Three core themes emerge from our exploration of these attitudes and beliefs:

  • Our sense of agency (or lack of agency) in the face of a huge, powerful system
  • The value(s) that money represents, and our perception of moral values in the financial system
  • The contested nature of ownership in the financial system, in which we lack identification with our own role in relation to money and see finance as belonging to others.

The combination of these three themes has a powerful influence on the public discourse, creating an overwhelming sense of apathy and inertia around money and finance.

What underpins this way of seeing the world? Our research identified a collection of narratives that mask the fact that money is not a neutral object but a representation of social relationships, infused with human values, and that finance is a human system that can be redesigned to serve our common goals. As we explored these narratives, we found an even deeper layer of tensions about the way money and finance span both the private domain (our identity, our households) and the public domain (workplaces, markets, etc.). We also saw that money and finance are usually categorised as existing for private gain – but they should also serve the public good, providing essential economic infrastructure and creating positive social and environmental impacts.

We are at an early stage of understanding how these public-private tensions can be resolved, but it’s clear that the complex, ambiguous nature of money and finance is disorienting and confusing for many people. This is compounded by the deep inequalities of power in the financial system – even if we reimagine how money and finance work, we need to tackle the power structures that define and maintain the current status quo. How can we build a mass movement of citizens and customers with the power to transform our financial system?

Winning the narrative battle

This research was an initial, exploratory project that raises as many questions as it answers. But it’s clear that we can’t address the complex challenges of narrative change without greater collaboration between ethical finance organisations and sectors, developing and testing new narratives and sharing learning from their application, and involving those we seek to influence in the process of developing and testing new messages. We’re sharing our initial findings and recommendations in a briefing paper, which we hope will be the beginning of a much bigger conversation about narratives and ethical finance.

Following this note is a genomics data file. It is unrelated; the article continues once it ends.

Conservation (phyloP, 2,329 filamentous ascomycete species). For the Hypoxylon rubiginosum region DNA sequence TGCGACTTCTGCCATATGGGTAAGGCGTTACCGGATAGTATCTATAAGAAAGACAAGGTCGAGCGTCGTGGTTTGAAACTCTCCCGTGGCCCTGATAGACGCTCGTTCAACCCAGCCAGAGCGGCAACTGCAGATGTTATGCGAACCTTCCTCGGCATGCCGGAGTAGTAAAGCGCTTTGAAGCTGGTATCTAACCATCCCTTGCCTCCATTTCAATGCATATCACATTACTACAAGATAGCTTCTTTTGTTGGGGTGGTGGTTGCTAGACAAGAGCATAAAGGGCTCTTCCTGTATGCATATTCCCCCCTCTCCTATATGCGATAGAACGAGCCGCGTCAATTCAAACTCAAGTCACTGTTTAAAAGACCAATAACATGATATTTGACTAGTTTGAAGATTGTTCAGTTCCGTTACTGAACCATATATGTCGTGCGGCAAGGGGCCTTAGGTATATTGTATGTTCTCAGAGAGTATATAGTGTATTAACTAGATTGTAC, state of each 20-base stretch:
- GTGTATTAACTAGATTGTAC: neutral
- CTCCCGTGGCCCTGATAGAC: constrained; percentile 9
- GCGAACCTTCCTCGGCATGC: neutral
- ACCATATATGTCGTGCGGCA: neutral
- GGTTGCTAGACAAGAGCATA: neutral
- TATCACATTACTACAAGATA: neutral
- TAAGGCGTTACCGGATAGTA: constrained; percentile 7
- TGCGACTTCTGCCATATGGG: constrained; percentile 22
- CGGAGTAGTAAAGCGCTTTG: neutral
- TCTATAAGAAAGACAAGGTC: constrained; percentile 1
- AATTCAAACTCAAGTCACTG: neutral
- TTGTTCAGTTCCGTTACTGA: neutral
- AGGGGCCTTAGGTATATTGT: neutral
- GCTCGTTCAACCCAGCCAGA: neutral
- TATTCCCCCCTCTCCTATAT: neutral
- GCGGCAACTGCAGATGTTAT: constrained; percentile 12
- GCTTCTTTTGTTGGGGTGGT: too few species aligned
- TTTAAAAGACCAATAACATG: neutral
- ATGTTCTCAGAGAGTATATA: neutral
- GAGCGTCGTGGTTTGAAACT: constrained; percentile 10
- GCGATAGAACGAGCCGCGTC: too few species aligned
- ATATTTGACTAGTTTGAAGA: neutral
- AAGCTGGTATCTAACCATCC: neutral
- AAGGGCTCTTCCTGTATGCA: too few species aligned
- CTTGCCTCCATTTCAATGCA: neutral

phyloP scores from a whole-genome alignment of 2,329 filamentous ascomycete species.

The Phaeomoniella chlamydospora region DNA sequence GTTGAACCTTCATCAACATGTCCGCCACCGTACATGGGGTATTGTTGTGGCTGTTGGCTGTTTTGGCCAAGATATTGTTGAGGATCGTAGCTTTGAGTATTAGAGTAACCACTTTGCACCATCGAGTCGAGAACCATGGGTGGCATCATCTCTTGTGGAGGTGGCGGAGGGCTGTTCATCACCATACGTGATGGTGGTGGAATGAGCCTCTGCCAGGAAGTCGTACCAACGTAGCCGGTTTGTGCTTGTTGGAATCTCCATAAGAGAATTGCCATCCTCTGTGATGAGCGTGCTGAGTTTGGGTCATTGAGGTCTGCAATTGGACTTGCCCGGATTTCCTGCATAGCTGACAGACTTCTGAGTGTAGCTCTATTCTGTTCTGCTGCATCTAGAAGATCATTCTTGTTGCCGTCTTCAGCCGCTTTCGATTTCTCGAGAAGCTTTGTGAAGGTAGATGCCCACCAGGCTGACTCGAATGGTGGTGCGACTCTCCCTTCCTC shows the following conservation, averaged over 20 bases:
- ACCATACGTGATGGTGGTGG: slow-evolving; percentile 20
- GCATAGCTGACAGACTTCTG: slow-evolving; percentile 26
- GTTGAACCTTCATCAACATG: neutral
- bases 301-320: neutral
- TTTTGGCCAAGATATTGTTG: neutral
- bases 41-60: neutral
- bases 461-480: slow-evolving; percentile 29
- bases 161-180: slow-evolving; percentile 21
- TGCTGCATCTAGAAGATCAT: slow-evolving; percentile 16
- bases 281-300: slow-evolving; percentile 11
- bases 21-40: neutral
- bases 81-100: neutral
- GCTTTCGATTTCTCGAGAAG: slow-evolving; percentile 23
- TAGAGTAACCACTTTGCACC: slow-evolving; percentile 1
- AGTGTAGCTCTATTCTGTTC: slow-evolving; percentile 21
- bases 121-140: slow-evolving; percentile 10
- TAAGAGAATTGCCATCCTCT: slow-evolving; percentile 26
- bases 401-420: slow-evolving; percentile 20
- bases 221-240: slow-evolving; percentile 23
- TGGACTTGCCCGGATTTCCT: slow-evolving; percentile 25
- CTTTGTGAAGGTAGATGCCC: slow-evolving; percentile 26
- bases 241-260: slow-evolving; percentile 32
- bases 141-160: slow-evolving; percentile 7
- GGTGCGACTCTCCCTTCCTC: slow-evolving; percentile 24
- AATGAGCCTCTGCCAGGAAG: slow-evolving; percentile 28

Meanwhile, Dogecoin has perhaps reached peak hype in the form of Elon Musk’s guest slot on leading US TV show Saturday Night Live, which was peppered with mentions of the coin. Did he take the opportunity to set the record right on Dogecoin? Not quite, according to Reuters:

Asked ‘what is Dogecoin’, Musk replied, “It’s the future of currency. It’s an unstoppable financial vehicle that’s going to take over the world.”

 When a show cast member Michael Che countered, “So, it’s a hustle?”, Musk replied, “Yeah, it’s a hustle,” and laughed.

 The price of Dogecoin fell spectacularly.

Join the discussion 3 Comments

  • Chris Martin says:

    Hi Anna – Thanks – a thought provoking article and gives me insights into how to use ethical finance thinking to leverage funds into grass roots just transition projects in Birmingham. The big challenge is the small scale of many grass roots projects, the absence of a developed intermediary structure and the way in which finance is only on e element of the project.

  • John Nightingale says:

    The narrative was not always so. Consider the founding and flourishing of the building societies, especially in the nineteenth century:

  • Kate Stanley says:

    Interesting, John, that fact that the narrative has changed before, gives me confidence in the idea that it might change again.
    Thanks Anna – a fascinating read.

Leave a Reply